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Power & Energy - March 20, 2024

Capacity charge poses risk to consumers

More power plants than demand

Zarif Mahmud : The government is increasing the production capacity compared to the demand of electricity. As a result, regular capacity charges have to be paid even if power is not purchased from installed power plants. The cost of power generation is increasing. Energy experts feel that the price hike is being passed on to consumers.
In 2016 Power System Master Plan (PSMP) estimated electricity demand in 2024 at 20,129 MW. However, it is believed that the maximum demand for electricity this year may be 17,800 megawatts.
Currently, the power generation capacity is 26,844 megawatts. That is, the country has an additional power generation capacity of nine thousand megawatts.
Apart from this, according to the Electricity Development Board data, captive power generation capacity (self-generated power in industries) and non-grid-connected renewable energy is 3,223 MW.
Khandaker Golam Moazzem, director of research at the Center for Policy Dialogue, said the government is spending more money than necessary because of the high production capacity.
“As a result, the government has to repeatedly adjust power prices to meet higher production costs.” Production costs rise because of the power capacity charge-the charge that generators pay for every hour of idle time.
In many countries around the world, the norm is to keep electricity generation capacity 20 percent higher
than peak demand, called reserve margin-which is largely unused.
The 2016 Master Plan says that by 2025, when the peak demand will be 21,903 MW, the generation capacity will be a little over 26,000 as a reserve margin of 20 percent.
But due to lack of that much demand of power, the actual reserve margin is more than 35 percent and this number will increase in the coming days.
The master plan, which was revised once in 2018, also says that it is necessary to have a reserve margin at a fixed rate to ensure uninterrupted and robust power supply. However, unplanned and aggressive capacity building may increase the reserve margin and create additional pressure on the country’s economy.
According to the master plan, intensive research is needed to determine how much reserve margin will be required to continue uninterrupted and reliable power supply to consumers.
According to the Integrated Energy and Power Masterplan, prepared in 2023 as a follow-up to the previous masterplan, there is no possibility of the reserve capacity falling even close to 20 percent before 2040.
It is said that the reserve capacity will be around 30 percent in the 2030s. CPD said in a study last week outlining the supply-demand comparison that the government is increasing capacity without considering the increase in demand for electricity.
It shows that the power generation capacity increased at a proportional rate until 2018, but later the power demand line and the production capacity line are reversed. Due to excess capacity, the government has to keep several power plants idle every day. Capacity charges have to be calculated for them from the government exchequer.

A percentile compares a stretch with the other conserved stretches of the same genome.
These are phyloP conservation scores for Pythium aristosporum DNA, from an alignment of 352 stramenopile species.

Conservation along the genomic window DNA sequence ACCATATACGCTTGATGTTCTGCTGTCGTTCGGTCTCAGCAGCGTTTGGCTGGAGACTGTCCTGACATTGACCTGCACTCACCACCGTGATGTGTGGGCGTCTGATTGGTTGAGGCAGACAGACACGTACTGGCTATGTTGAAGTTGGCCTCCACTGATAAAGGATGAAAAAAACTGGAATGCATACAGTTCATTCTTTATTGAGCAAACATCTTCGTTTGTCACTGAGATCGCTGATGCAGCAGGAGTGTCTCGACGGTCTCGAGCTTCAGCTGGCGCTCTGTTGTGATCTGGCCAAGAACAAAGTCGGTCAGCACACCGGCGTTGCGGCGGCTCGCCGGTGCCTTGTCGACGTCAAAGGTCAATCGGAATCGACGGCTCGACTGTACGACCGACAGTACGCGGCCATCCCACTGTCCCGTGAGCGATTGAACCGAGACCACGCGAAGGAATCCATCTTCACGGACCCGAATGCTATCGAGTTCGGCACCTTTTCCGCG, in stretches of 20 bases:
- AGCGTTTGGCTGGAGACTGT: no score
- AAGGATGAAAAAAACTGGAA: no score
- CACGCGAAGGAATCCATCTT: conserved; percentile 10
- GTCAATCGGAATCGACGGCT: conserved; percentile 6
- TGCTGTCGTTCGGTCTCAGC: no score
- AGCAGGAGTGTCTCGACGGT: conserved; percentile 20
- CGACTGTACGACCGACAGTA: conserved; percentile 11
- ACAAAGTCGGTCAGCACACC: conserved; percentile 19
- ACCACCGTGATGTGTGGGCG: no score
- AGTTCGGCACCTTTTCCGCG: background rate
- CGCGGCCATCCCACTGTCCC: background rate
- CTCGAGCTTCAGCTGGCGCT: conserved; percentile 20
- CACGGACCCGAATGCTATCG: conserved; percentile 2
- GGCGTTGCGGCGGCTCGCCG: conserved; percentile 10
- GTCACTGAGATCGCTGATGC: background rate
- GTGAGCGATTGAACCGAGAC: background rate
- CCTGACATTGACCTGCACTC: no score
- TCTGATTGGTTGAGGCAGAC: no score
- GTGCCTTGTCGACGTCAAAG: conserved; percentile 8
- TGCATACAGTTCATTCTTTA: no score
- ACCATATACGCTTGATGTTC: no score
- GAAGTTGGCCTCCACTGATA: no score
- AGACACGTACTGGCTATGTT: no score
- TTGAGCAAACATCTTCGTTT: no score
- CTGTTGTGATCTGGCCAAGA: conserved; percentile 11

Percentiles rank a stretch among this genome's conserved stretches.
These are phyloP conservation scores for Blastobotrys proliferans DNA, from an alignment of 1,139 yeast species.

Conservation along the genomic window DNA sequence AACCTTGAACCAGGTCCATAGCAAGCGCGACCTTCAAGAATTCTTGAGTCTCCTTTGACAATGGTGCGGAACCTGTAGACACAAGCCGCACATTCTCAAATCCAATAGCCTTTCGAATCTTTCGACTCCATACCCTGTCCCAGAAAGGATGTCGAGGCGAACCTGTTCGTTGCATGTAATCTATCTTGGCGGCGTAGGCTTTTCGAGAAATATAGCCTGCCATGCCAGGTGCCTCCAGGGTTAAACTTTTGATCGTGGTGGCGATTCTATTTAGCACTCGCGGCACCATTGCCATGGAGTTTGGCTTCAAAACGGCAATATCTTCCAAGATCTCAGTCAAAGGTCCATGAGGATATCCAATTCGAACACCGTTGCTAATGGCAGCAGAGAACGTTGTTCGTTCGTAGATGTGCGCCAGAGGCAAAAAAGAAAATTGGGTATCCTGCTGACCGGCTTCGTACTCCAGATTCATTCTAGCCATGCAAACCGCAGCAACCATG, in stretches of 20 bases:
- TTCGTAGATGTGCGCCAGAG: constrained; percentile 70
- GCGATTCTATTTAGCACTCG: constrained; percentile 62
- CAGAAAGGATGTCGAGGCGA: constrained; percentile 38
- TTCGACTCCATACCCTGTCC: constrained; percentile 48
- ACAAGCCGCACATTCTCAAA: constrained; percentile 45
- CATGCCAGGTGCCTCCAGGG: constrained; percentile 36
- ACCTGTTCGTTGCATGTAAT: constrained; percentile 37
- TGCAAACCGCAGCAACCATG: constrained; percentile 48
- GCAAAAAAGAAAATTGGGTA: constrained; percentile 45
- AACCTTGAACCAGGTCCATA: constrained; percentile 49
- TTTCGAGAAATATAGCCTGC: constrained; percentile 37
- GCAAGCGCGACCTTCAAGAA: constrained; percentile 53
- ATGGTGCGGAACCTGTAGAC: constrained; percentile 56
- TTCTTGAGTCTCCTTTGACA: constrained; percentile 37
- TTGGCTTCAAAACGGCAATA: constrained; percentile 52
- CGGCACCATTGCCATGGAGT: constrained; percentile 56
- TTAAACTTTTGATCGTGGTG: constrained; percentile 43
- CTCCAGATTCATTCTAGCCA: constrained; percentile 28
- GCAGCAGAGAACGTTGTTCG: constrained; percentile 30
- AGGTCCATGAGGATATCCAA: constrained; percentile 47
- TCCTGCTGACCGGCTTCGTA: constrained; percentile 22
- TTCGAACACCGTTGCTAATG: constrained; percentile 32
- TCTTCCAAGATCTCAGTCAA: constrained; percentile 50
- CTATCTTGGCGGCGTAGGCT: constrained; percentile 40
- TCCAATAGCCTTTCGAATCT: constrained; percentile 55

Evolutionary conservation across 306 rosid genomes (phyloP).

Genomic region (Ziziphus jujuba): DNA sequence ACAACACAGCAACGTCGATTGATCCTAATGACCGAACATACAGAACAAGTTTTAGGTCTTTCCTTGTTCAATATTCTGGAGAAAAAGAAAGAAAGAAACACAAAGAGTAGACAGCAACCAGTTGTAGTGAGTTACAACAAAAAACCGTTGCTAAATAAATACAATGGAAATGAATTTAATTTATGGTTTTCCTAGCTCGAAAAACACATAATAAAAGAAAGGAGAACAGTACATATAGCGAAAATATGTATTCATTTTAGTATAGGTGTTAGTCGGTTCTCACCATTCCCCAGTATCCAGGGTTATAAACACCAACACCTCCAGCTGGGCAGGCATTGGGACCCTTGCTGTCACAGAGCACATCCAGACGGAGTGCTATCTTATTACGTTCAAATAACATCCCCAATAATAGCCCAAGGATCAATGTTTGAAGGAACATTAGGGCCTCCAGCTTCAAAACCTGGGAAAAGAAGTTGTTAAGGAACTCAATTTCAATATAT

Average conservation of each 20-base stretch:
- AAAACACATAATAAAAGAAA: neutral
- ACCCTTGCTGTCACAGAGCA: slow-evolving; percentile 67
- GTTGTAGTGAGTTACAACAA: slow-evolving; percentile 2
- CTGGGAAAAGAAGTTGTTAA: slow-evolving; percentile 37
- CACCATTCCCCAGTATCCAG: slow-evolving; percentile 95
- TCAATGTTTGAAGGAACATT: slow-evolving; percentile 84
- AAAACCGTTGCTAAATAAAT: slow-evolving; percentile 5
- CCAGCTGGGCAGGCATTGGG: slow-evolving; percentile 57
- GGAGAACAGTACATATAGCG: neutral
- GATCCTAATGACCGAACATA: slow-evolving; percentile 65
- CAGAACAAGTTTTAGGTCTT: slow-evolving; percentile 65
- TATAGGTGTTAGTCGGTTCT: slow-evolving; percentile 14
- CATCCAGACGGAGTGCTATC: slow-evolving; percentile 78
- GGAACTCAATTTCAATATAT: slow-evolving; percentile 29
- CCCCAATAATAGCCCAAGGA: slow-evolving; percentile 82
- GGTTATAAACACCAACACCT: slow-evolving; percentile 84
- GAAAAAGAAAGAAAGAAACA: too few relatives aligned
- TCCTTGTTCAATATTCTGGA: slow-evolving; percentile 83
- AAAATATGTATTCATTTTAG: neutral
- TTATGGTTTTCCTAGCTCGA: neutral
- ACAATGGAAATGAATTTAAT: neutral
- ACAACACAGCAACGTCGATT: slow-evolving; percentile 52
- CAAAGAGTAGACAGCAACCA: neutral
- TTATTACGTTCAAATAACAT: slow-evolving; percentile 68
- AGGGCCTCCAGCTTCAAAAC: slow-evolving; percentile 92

In the last financial year, PDB had to pay more than Tk 26 thousand crore as capacity payment. According to CPD’s research, PDB had to pay a loss of Tk 43,539 crore in the financial year 2022-23 due to the increase in electricity prices three times in the first quarter of last year. However, the government has given them a subsidy of Tk 39,534 crores.
According to the CPD study, there is a correlation between increasing power generation capacity and increasing government subsidies.
Golam Moazzem said, due to the increase in the cost of diesel or furnace oil in rental and quick rental power plants, PDB is incurring additional expenses. Besides, private power producers have to pay significant amount for capacity payment.
“People have no responsibility behind this cost increase. In that case, why will the government increase the price of electricity in the name of reducing the subsidy of this sector and put the burden of additional cost on the people?’ he asked. Vice President of Consumers Association of Bangladesh Professor M Shamsul Alam said that the main reasons for the increase in the cost of electricity production are faulty management, wrong policies and more capacity than required.
He said that the government has made many companies in the power sector, but none of them are in losses. All companies except PDB are making profit, government is taking profit share from them, taking dividend fund money, taking corporate tax.
On the other hand, when the government brought private power producers into the business, they did not create any competitive environment. As a result, no one knows where they have spent how much money, how much they are making, this energy expert commented.
He said that while the power demand has increased by only three percent, the government has increased the capacity by 12 percent. “It is injustice, injustice to the people,” he said.
Mohammad Hossain, director general of Power Cell, said the government also considers many abandoned or old power plants to calculate capacity.
“It is done to show the success of the government on a larger scale. But actually, the reserve capacity is more or less 20 percent, not more than that.

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